In a recent case of unfair dismissal in the Fair Work Commission (FWC 5004:2019 under commissioner Williams Perth 24 July 2019) we learn how creating onerous bureaucracy creates its own demons. The case of Wilson vs Boart Longyear demonstrates how the creation of onerous safety management systems as always, brings by-products and trade-offs that undermine the very purpose of creating safety systems. Greg Smith calls this the ‘safety paradox’ which he often discusses in our Due Diligence Workshop (https://cllr.com.au/product/due-diligence-workshop-unit-13/) Module 13.
The transcripts show that Mr Wilson was a WHS officer at Boart Longyear four years and that he undertook a trip to deliver a part to one of their three sites. Whilst the case explores a number of failings on the part of the Applicant it is helpful to explore two aspects of this case which upheld the dismissal finding against Mr Wilson. The Applicant rolled the vehicle on his way to his destination. He was subsequently terminated and hence the hearing of his case in the Fair Work Commission.
The first point of interest is that a bureaucratic process had been created called a Journey Management Plan (JMP) . A JMP involves a risk assessment for undertaking a journey including generating a risk score. For example, a score between 25 and 49 is considered a ‘significant risk’ and approval must be sought to undertake the journey from both the Operations Manager and EHS Manager. It is clear from the case that completing this form was an onerous task as the Applicant had undertaken the completion of this risk assessment on behalf of others. The Applicant scored this particular journey at 21 which means the trip didn’t need such approval.
We learn at para (58) in the transcripts that ‘tick and flick’ (https://safetyrisk.net/a-masters-degree-in-tick-and-flick/ ) were a part of WHS practice and that JMPs were regularly not followed nor was approval gained for travel. It is clear from the transcripts that excessive systems had created a cultural by-pass.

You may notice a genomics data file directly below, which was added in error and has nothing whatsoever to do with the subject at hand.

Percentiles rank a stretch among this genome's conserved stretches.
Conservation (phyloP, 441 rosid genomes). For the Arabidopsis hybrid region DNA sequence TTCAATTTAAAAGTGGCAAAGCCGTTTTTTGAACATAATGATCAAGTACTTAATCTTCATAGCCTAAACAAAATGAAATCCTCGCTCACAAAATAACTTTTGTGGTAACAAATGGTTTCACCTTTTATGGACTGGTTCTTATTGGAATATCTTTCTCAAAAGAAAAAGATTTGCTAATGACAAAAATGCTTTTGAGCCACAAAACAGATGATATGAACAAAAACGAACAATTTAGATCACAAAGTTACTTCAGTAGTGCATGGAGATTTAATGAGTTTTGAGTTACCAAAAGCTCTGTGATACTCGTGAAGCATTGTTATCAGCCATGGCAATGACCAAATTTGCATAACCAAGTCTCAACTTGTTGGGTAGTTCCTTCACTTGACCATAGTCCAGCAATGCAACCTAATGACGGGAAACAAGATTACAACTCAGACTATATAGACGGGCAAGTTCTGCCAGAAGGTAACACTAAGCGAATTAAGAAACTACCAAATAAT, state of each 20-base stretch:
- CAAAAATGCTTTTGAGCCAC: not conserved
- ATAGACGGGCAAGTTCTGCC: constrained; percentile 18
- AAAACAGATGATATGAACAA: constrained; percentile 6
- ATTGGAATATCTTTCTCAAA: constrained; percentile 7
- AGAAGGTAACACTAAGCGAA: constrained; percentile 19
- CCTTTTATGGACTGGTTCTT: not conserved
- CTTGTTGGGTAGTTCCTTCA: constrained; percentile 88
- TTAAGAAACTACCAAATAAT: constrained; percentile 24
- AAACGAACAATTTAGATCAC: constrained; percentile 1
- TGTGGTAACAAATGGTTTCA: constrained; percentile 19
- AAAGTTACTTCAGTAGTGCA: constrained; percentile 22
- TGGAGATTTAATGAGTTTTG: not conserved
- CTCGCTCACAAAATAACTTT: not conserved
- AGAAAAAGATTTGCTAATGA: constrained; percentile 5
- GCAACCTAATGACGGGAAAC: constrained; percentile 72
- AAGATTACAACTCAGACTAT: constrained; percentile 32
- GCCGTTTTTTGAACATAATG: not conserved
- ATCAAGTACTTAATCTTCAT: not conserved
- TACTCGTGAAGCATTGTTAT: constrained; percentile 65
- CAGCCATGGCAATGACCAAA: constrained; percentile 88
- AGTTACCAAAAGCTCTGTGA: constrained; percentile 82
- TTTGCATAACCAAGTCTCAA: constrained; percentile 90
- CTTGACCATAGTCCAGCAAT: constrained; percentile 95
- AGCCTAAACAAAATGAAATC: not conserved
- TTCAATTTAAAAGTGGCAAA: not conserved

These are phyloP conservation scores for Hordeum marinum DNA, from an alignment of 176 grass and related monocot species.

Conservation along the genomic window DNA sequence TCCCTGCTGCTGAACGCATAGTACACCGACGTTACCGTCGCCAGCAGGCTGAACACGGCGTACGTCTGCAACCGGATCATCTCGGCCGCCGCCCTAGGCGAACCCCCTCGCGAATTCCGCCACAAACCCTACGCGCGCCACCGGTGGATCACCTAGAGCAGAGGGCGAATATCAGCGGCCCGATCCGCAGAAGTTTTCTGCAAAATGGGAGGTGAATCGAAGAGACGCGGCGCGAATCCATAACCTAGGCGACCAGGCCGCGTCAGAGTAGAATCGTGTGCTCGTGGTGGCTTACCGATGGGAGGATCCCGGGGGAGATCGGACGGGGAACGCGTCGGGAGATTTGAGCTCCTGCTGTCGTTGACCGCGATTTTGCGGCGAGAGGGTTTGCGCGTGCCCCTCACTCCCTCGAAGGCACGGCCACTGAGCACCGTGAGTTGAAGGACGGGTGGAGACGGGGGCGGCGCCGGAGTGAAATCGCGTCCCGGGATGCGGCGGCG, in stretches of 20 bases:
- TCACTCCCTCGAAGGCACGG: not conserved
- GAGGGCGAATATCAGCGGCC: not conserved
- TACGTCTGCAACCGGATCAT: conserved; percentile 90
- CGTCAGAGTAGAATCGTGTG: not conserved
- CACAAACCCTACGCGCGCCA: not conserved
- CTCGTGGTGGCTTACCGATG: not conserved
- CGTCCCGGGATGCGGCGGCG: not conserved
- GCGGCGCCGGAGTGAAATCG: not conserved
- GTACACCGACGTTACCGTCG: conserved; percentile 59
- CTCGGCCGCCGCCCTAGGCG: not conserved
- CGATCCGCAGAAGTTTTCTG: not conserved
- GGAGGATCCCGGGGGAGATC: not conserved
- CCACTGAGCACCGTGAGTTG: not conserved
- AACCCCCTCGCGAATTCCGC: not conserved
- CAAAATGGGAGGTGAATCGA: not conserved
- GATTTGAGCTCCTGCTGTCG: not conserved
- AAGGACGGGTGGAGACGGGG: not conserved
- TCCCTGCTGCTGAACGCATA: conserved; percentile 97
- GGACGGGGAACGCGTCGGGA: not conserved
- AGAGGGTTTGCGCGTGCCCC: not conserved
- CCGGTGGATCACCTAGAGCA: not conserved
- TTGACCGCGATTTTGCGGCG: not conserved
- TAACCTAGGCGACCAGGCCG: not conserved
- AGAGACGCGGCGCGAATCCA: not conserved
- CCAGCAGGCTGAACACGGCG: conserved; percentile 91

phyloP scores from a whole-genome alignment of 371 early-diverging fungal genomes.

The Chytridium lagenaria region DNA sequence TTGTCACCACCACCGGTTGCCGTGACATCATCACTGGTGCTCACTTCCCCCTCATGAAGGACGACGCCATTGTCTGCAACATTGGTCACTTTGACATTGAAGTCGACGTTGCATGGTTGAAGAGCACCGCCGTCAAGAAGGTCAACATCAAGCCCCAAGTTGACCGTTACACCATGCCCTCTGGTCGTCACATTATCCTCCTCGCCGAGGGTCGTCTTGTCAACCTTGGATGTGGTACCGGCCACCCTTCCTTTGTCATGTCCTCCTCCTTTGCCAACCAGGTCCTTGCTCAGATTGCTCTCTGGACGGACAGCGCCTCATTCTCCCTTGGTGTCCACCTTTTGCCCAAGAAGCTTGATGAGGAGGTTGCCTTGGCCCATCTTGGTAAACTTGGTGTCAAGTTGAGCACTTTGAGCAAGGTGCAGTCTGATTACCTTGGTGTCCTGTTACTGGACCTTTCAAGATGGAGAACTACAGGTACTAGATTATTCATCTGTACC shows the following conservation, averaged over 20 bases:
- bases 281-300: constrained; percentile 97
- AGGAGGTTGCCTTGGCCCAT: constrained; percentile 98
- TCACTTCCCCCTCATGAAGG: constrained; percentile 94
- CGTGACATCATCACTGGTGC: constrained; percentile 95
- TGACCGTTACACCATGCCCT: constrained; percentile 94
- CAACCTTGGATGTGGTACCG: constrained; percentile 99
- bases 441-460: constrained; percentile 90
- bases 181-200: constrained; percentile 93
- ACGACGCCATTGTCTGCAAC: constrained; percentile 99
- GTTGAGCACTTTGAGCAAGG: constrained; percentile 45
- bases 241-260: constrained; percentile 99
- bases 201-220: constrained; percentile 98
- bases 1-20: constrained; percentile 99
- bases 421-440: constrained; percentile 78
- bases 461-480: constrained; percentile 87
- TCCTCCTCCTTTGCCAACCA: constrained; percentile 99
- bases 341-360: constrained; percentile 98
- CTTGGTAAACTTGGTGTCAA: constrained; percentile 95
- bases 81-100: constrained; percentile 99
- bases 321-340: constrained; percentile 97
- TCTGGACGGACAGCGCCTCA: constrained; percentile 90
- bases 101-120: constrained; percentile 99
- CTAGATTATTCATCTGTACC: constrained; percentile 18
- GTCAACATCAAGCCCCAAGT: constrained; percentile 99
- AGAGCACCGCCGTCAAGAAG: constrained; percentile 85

At no place in the hearing was the nature of the culture or systems of Boart Longyear on trial but rather that the Applicant had failed to properly undertake the correct use of Boart Longyear’s WHS systems. It was also mentioned in the case that lower management took JMPs seriously whilst executives did not (62). (Clearly, zero harm should only be applied subjectively to the least powerful in the organization.)
It was acknowledged by the court that JMPs were a subjective process and it was asserted that the Applicant had knowingly under scored his risk rating. The transcripts also state that the Applicant didn’t understand the basic principles of risk assessment involved in completing a JMP even thought he had completed JMPs for others. We learn at para (93) that there was a ‘culture of non-approval of JMPs prior to journey commencement’.
The second point of interest regards the completion of the JMP itself. It is clear from the case that if you create a bureaucratic process to assess risk that it has to be completed correctly. In essence the Applicant was terminated because he failed to comply with his own systems (para 129). If one creates a paper-based system, even if not required by the Act, Regulation or Standards, one will be held accountable against those systems.
On reflection this case holds three points of further interest.
- On reading the transcripts and nature of the case it is clear that a simple two minute conversation could easily have prevented both the vehicle roll-over and the dismissal of the Applicant.
- Boart Longyear is a zero harm organization. How can they undertake any driving on any road at any time??? Surely unless the risk is assessed at zero such a task should not be undertaken?
- I have been driving on Australian roads (including outback single dirt tracks) for over 50 years and have zero accidents and have never filled out a JMP. If my record is zero, does this mean I won’t have an accident tomorrow?